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Ukraine - Freedom of information in dire state in Crimea

Reporters Without Borders - Fri, 7 Mar 2014 10:30 GMT
Author: Reporters Without Borders
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Reporters Without Borders condemns the increasingly oppressive climate of censorship in Crimea, where news media have been closed, media premises are being surrounded and journalists have been harassed and threatened.

"The media are being subjected to completely arbitrary actions and decisions," said Reporters Without Borders secretary-general Christophe Deloire. "At a time when the entire world is following events in Crimea, those who control the region have duty to allow local and foreign journalists to do their job. The obstruction and censorship taking place under their authority is unacceptable."

The signals of the Ukrainian TV stations 1+1 and 5 Kanal were cut suddenly yesterday in Crimea. At the same time, the Russia TV station Rossiya 24 began being broadcast instead of the local station Chernomorka, whose signal has been cut since 3 March. The Kyiv Post said this was the work of armed men who took over the radio and TV transmitting centre in Simferopol, the Crimean capital, in the morning.

Several dozen men in armed dress but without firearms blocked the entrance to the local state-owned TV station GTRK Krym in Simferopol yesterday. The head of the TV station, Stepan Gulevaty, said that, without giving any explanation, they were preventing anyone from leaving and allowing only the station's employees to enter.

There has been no let-up in cases of journalists being attacked or threatened in Crimea. On 5 March, Russian soldiers with no insignia outside the Belbek military base aimed their guns at Olga Ivshina of the BBC's Russian service and other journalists.

They searched the journalists and accused them of being British spies before releasing them. An officer told Ivshina that the western media were biased and that she should avoid provocations. He then told her not to come back.

Reporters with 1+1 and Al-Jazeera were briefly detained on 4 March when they tried to leave a military base at Yevpatoria that was also surrounded. It was only after showing their videos and their press IDs that they were allowed to leave. Individuals continued to escort them for a long time to ensure that they did not film.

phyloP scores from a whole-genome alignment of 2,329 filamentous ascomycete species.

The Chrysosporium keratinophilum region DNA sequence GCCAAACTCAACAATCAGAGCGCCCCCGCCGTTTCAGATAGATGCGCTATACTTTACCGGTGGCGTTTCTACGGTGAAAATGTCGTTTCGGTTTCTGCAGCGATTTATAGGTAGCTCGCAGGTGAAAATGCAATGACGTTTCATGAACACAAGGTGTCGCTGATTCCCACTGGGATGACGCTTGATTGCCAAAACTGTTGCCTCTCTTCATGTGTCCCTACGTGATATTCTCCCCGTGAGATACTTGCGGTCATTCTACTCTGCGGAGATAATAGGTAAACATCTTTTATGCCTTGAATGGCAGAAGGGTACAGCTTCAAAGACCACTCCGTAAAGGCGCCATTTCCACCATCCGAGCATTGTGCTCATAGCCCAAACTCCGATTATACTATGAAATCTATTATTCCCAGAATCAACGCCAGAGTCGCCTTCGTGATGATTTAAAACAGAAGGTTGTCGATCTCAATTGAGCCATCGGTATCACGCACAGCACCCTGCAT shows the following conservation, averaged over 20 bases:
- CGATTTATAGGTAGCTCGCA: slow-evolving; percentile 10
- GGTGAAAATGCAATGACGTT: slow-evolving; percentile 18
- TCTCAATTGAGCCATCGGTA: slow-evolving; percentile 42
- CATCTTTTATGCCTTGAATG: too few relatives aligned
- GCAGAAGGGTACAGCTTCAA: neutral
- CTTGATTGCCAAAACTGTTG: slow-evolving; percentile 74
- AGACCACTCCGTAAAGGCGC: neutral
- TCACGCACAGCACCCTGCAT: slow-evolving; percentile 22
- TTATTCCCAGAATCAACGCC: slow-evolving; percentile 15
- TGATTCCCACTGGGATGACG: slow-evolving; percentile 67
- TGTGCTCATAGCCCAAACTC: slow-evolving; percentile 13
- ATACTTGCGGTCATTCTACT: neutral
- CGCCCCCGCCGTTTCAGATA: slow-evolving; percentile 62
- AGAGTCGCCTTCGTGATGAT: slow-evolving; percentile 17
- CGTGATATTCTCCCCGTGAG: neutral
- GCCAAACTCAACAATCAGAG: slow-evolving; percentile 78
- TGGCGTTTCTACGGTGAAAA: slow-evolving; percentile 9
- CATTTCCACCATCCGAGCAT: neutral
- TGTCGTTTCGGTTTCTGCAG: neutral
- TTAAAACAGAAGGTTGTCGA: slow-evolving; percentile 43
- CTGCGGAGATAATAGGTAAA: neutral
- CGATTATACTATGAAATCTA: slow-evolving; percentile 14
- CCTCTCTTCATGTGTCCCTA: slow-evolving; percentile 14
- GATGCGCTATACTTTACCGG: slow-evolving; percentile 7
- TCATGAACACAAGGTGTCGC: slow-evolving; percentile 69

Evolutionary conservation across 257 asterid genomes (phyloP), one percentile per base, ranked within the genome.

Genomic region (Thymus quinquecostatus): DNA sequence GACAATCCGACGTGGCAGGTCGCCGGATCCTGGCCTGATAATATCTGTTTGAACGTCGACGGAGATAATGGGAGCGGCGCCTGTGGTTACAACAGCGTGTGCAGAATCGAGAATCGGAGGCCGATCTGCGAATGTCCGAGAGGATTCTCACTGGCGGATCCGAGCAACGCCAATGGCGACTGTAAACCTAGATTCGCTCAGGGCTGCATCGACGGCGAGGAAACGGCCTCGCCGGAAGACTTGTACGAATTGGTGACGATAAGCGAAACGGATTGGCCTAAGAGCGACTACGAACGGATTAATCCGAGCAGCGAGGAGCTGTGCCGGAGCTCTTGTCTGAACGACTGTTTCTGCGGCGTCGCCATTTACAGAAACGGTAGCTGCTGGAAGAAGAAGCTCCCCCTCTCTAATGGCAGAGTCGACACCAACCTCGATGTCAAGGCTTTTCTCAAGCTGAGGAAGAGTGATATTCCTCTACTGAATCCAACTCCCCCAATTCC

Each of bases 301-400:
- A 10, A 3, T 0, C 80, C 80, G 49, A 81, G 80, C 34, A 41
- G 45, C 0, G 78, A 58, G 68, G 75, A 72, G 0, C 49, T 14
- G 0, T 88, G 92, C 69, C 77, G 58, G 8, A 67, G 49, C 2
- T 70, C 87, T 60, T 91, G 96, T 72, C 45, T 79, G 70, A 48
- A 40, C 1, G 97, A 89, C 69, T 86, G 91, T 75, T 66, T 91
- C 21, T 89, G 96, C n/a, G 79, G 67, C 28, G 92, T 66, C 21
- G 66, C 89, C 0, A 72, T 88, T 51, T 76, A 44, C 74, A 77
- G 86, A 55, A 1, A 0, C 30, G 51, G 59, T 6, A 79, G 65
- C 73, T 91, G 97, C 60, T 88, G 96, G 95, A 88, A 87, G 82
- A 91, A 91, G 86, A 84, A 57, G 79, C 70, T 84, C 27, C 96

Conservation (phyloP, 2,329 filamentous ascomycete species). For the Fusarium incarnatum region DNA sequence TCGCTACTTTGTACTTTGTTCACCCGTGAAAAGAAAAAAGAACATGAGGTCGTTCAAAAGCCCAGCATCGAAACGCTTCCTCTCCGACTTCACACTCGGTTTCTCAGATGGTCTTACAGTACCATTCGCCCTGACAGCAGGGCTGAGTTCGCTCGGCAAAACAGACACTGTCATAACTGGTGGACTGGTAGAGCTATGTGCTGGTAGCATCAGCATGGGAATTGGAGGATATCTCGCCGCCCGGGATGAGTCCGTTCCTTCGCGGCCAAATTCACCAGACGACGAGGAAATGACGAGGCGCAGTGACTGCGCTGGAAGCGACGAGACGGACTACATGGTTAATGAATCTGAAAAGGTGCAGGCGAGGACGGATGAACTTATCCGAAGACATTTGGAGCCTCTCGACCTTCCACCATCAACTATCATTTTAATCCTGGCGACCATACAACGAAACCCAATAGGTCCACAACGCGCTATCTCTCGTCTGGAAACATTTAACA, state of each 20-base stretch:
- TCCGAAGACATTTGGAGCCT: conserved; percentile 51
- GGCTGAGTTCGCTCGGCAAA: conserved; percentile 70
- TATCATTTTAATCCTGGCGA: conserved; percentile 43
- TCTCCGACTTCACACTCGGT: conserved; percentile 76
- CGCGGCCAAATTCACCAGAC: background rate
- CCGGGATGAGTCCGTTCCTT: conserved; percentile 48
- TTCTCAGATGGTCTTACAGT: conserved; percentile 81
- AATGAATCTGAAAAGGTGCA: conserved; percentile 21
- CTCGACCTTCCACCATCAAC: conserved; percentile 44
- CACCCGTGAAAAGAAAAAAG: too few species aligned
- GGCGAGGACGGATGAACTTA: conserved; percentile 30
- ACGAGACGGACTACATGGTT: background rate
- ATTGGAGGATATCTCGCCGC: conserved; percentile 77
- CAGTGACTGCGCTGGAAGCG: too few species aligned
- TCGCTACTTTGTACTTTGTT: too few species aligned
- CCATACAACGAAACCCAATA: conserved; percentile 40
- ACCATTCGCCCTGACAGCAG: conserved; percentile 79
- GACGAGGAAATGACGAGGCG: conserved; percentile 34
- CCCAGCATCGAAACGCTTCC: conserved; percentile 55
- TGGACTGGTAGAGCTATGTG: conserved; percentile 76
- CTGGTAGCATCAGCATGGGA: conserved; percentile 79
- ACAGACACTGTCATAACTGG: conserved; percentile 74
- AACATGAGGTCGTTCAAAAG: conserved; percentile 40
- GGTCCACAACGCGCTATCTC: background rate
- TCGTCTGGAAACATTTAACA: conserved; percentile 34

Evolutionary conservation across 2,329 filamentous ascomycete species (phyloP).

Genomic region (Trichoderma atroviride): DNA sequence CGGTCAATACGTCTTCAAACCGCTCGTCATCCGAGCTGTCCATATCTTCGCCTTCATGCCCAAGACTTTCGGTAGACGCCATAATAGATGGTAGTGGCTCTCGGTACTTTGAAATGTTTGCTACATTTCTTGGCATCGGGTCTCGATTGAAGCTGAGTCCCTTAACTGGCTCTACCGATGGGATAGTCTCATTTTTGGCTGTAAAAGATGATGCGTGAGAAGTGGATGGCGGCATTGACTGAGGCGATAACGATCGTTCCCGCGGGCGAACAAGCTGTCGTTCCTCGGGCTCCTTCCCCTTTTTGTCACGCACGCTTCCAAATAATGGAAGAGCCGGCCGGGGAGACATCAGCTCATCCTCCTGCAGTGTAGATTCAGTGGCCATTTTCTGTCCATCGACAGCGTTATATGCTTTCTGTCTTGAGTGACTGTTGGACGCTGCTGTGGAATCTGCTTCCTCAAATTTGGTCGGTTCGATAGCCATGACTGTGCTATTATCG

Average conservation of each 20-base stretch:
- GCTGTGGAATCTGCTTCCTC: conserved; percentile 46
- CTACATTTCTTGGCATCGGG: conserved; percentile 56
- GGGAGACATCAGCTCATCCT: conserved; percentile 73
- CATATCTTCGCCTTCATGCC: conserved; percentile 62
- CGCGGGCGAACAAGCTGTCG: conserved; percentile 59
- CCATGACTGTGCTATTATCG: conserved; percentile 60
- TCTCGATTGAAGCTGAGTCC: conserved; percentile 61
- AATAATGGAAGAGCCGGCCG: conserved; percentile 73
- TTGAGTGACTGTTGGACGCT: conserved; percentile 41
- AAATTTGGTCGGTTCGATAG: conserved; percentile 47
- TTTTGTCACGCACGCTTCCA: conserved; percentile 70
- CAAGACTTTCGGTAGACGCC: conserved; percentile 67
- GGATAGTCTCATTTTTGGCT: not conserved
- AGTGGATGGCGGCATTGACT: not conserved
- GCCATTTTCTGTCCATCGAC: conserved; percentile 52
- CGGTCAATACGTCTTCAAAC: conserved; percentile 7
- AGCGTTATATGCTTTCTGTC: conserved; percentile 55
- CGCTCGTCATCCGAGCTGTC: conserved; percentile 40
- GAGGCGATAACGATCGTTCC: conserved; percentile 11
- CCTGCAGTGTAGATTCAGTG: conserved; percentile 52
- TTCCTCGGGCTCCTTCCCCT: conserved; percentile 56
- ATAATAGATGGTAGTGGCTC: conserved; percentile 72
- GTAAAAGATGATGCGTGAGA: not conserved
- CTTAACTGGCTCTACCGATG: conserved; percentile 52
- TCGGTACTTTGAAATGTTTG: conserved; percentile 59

Two reporters with the German newspaper Bild and the Ukrainian journalist Volodymyr Ilchenko were harassed and threatened yesterday in Simferopol by a group of youths who shouted at them, "Occupiers, get out of Crimea!" Their assailants tried to grab one of their laptops and then pursued them.

Argumenty Tizhnia - Krym reporter Stanislav Yurchenko was threatened on 5 March in Simferopol by members of a "self-defence militia" while trying to cover the use of force to disperse a demonstration by "women against the war." His assailants twisted his arm, tried to break his camera and threatened him with serious reprisals if he kept any images of the event.

Yevgeny Fedorov, a parliamentary representative of the ruling United Russia party, announced yesterday in Moscow that he intended to present a bill that would permit the arrest of media executives or editors who disseminate "mendacious anti-Russian information" or "provide news coverage in support of anti-Russian extremists or separatists." The proposed law would also affect media coverage of events taking place outside Russia, he said.

In Kiev, the cable TV and Internet service provider Lanet stopped carrying the signals of three Russian TV stations – Pervy Kanal, RTR-Planeta and NTV Mir – on 4 March on the grounds that they were "broadcasting aggressive propaganda, calling for war and spreading hate."

The day before this move, Nikolai Tomenko, the president of the parliamentary commission on freedom of expression and information, had asked the intelligence services to determine whether these TV stations were violating Ukrainian law.

Read our previous statement on the situation in Crimea.

(Photo: Genya Savilov / AFP)

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